“However, Salafism/al-Qaida are a sect n to themselves with nothing to offer other than fanaticism, extremism, and exclusion against anything “other.””

    Before I respond I want to be clear I am not Salafi/neo-Salafi I find a lot of their views on Islam very intolerant and rigid. With that much said let me a few points.

    Who will lead this reeducation Robert Spencer , Tarek Fatah, Irshad Manji, Geert Wilders , or yourself since you seem to know which ideas are good and which are bad and want decide for other people what they can and can’t think?

    Salafism is not AQ they hate them they have condemned terrorism numerous times. They are better at stopping terrorist than the so called liberal Muslims, any movement can become Xenophobic even *GASP* liberal ones, There is a lot of real evidence showing that Salafis and AQ hate each other.
    OBL was more influenced by Sayyid Qutb style of thought and even then OBL and AQ main grievances with the west are political not religious.

    You have no right to coerce other people into accepting or rejecting an ideology if you disagree with an ideology then argue against it.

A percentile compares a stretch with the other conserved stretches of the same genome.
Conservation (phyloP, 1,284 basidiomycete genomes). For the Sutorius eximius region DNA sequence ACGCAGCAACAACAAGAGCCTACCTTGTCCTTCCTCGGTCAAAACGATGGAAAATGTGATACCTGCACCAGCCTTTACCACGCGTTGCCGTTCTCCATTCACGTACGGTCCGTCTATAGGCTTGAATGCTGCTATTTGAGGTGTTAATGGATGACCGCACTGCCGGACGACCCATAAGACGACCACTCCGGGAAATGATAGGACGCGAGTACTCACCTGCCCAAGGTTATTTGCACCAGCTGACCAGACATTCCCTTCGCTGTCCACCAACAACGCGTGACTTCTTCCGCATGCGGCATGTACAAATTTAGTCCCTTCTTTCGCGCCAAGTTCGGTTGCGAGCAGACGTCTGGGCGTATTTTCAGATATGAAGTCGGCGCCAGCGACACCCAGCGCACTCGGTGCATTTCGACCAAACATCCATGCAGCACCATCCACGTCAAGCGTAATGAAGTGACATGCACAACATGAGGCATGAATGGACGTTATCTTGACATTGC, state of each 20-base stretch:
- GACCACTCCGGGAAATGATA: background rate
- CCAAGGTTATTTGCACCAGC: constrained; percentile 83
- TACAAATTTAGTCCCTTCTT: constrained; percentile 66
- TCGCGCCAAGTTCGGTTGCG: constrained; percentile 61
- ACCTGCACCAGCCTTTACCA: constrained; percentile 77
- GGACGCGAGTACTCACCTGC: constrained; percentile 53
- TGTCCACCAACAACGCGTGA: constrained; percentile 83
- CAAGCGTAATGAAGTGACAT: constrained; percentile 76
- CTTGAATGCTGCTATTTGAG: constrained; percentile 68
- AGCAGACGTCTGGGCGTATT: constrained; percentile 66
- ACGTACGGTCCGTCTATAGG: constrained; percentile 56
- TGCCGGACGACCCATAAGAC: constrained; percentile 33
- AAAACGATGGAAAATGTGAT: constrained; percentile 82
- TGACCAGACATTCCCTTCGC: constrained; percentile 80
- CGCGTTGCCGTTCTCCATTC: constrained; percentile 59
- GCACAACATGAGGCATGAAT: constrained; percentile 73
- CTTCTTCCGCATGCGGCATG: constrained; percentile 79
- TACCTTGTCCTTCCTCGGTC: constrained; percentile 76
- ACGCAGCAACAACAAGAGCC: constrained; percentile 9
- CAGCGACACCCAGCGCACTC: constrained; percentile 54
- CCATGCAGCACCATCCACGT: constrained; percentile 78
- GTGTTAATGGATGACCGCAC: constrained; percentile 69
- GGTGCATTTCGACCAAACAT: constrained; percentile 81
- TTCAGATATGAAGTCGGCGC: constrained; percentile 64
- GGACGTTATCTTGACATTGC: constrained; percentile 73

• Pingback: Pakistani mullah ‘planted charred texts’ on girl accused of blasphemy | Islamophobia Today eNewspaper()

  • persian

    I agree, there are extremist in all faiths and all sects of Islam. However, Salafism/al-Qaida are a sect n to themselves with nothing to offer other than fanaticism, extremism, and exclusion against anything “other.” Their whole creed is nothing but exclusionism…which leads to flying jets into buildings, bombing places of worship, cutting heads off…

  • Lo

    Correct me if I’m wrong but aren’t all children and the mentally challenged regarded as innocents in Islam? That’s why they are not obliged to fast, or pray, or say the shahadah. They are already guaranteed a place in heaven. That’s a lot more than this cleric can say about himself.

  • Géji

    @persian Says: “Im telling you, Salafism is a very dangerous ideology. It needs to be banned in all Muslim countries the way Nazism is banned in Germany. There needs to be a de-Salafism, just as the Nazis were purged.”

    Not that we should agree with the staunch conservatism or the literalist interpretations of salafi groups, and because of that, yes that group